Friday, September 07, 2007
"The Liquid Life" (final installment)
And here, the pensive denouement to "The Liquid Life". the scribe hopes you have enjoyed the story.
She was waiting for me as I returned from a long and casual Saturday of avenue strolling and café lunch. I’ve learned to view it as no small coincidence that I was musing over Bakunin and what he said about the destructive urge being a creative one, when I first saw her after all that time had passed.
Her lips were thicker and her hair was richer and she was dyeing it some darker thing. She no longer lay in the sun, and her face cast blue and gray depending on how desperately the light clung to it.
She had lost that chocolate feeling.
Experience had added the wolf to her eyes and she wasn’t there to ask if it was alright for us to talk now. She was finished playing games.
“Hello Dominique,’ she said and I answered her:
OLD CLOWN FRIEND - MASK STRIPPED, SMILE SLIPPED, AND COMPLETELY OUT OF LOVE
For those interested:
Elendele and I held summit at the Upstage Café for champagne brunch. We were surprised at how poorly things were done, at how it looked like no one cared. When we asked for our old friend the chef, we got our short-sought answer.
“Dolmance is dead,” said the waitress curtly, suffocated by the finality.
As Elendele talked she hardly used her hands the way she did before. I teased her about those notions and her weakness for the charm of antique ideologies. Her head bobbed apologetically. Her mouth got embarrassed like all that stuff was stupid and in the past.
“You should be proud.”
“You always gave me the benefit of the doubt.”
She could serve a warm and humble pie.
“It’s the only way I could get you to do these little returnings; liberal use of the sugar cube.”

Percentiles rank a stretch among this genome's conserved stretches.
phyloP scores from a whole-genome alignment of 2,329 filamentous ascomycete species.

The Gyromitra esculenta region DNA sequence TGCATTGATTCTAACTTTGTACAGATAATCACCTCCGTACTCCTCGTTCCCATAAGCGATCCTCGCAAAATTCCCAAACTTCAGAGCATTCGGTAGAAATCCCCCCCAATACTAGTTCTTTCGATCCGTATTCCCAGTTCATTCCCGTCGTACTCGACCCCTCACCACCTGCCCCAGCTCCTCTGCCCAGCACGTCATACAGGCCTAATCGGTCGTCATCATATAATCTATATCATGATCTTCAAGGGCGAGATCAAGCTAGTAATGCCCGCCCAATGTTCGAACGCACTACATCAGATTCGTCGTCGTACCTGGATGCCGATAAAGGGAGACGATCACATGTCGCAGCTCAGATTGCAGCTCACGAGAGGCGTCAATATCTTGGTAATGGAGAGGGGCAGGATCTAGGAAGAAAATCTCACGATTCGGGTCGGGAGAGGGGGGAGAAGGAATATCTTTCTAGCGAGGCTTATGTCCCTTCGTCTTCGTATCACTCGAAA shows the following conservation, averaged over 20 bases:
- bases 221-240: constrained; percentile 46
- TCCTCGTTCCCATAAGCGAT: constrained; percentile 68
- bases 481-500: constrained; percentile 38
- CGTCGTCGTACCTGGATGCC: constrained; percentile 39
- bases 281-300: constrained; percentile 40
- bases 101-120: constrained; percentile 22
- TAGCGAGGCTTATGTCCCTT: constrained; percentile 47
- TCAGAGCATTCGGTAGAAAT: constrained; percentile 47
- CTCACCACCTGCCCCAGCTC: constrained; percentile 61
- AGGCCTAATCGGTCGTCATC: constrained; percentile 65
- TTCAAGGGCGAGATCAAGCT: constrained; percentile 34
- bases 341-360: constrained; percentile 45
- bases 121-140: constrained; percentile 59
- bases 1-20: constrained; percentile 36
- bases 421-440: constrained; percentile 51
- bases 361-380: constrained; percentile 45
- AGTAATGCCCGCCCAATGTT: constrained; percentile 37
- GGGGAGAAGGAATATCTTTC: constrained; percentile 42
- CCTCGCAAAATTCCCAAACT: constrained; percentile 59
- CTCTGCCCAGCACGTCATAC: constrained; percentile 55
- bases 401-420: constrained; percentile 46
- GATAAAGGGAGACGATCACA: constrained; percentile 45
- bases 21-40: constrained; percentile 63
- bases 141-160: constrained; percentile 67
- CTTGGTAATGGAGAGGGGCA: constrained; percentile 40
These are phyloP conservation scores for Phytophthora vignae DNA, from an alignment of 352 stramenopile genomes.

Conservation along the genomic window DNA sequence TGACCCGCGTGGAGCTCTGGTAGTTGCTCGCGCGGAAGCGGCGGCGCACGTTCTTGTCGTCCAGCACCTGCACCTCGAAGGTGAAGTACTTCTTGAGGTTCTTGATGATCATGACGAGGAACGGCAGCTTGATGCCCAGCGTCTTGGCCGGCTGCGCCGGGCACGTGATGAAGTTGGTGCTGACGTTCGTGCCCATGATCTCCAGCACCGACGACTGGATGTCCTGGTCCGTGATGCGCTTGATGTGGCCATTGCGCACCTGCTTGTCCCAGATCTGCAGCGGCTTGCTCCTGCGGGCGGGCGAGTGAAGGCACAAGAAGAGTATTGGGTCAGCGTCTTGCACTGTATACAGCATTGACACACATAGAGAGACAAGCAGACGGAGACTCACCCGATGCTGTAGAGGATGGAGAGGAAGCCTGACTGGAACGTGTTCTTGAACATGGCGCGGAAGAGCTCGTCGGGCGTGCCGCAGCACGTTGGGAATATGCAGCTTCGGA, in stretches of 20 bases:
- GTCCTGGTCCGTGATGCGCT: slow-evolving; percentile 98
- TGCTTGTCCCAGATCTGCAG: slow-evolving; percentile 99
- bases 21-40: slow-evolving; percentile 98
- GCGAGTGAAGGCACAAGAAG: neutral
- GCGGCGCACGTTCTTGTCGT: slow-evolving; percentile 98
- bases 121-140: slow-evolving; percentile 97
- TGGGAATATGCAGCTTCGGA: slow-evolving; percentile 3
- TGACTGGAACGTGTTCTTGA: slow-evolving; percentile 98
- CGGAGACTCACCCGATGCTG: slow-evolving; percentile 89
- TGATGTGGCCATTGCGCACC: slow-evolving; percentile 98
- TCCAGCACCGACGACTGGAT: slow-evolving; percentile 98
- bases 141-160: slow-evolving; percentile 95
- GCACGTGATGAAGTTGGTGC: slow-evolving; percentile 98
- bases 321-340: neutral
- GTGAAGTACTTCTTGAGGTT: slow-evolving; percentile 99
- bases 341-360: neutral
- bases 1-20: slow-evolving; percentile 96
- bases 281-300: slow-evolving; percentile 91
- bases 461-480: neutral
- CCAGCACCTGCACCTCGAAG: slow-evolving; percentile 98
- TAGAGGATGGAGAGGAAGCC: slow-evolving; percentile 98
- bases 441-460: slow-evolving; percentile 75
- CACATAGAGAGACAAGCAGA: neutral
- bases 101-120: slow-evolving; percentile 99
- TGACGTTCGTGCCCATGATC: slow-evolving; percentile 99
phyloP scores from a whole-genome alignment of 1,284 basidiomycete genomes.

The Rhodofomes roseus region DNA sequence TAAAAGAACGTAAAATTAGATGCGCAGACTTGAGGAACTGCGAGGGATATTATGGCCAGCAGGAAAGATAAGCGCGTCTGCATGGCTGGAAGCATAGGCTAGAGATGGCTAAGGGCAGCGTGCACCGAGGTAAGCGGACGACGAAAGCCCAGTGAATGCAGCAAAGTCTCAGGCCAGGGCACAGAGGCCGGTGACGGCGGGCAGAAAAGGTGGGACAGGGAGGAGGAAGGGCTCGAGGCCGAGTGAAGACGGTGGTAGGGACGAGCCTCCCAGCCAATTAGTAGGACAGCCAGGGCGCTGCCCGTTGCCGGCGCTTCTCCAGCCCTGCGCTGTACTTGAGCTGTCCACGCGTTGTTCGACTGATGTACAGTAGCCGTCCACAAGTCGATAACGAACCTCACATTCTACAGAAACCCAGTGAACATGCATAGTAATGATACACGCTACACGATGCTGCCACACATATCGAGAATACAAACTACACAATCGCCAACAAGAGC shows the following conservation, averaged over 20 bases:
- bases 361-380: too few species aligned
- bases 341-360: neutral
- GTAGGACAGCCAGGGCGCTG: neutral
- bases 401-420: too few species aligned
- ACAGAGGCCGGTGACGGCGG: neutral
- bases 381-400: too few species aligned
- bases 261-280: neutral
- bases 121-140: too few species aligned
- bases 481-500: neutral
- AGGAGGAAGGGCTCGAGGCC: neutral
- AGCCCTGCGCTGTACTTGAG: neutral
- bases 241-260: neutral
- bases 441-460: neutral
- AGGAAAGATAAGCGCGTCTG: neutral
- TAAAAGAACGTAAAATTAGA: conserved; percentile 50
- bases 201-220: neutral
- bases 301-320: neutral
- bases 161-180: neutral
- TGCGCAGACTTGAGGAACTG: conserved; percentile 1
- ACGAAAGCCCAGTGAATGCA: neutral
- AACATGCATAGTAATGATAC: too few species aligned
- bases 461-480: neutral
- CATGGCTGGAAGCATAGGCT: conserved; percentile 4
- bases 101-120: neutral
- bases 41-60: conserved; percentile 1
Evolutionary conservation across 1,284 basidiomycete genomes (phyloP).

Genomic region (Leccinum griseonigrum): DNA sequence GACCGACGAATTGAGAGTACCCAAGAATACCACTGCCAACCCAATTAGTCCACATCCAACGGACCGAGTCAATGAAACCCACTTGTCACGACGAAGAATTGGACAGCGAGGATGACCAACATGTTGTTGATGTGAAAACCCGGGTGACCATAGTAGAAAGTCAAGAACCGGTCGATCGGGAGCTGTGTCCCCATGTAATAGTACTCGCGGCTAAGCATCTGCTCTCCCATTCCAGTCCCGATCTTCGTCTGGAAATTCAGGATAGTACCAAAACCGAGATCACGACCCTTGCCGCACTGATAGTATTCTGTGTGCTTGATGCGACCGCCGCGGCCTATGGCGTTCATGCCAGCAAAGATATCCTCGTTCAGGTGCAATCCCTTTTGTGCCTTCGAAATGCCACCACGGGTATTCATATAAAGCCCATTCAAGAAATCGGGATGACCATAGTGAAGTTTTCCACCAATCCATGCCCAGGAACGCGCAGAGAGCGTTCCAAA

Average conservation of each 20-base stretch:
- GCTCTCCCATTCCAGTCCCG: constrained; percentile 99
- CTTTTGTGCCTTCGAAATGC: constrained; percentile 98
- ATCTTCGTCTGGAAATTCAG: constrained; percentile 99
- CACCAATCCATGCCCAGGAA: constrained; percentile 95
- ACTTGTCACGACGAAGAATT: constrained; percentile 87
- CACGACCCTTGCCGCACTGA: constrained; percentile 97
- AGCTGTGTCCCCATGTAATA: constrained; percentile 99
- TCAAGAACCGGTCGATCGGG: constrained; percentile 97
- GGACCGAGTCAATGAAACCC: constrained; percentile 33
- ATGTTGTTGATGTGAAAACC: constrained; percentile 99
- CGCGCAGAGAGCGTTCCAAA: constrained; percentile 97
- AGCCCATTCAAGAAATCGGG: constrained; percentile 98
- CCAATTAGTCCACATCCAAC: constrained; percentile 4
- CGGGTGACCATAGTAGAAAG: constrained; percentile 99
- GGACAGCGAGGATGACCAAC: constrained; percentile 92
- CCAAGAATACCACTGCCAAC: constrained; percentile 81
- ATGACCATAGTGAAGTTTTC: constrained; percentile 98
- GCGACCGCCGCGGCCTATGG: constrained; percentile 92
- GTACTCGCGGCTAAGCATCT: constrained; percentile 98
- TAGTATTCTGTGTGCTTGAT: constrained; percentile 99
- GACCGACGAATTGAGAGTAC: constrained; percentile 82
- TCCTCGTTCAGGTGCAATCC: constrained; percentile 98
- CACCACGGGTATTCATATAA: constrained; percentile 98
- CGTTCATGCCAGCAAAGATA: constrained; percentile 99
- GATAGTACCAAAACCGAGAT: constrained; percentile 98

Elendele softly coils my elbow, takes me out and shares a mint tea with me. We talk for an hour about her concern over the forced and early retirement basketball player, Freddy Banks from Las Vegas, who wore a blue bandana on his right hand, to keep from getting raw since he shot much more than he was supposed to, and from way too far.
She also talked about a visit she’d had with her friend Maia, who was a fruit juicy girl with sequins and surgically pruned stockings. “At least five serious boyfriends ago,” is where Elendele placed their friendship in time. We had met her together.
Maia’s state of decomposition had dazed her shockingly.
“She looked awful,” Elendele painted. “What’s the point of taking care of your body when your contemporaries are going to let theirs go to loose, and remind you you’re old anyway?”
Of course, she had not always been kind.
The girl was disappointed, too, that Saturnina had stopped playing in her fixed-up, mixed-up baseball games.
“You need a better reason to get married than because it’s time to,” was her particular dissection of the liaison with the French Radical Party deputy. Her position was identical regarding friends’ many babies, and she still knew exactly who she was.
“I just don’t know if I like what I see,” was how she lifted her gauzy bandage somehow even making her wounds look good.
I concurred on the issue of Saturnina, but I’d seen Maia and thought her still fresh; just this first sign of some gentle falling, a projection of her physical near-future, down to counting days of beauty, spending them with guile and thrift – out on Tuesday nights only.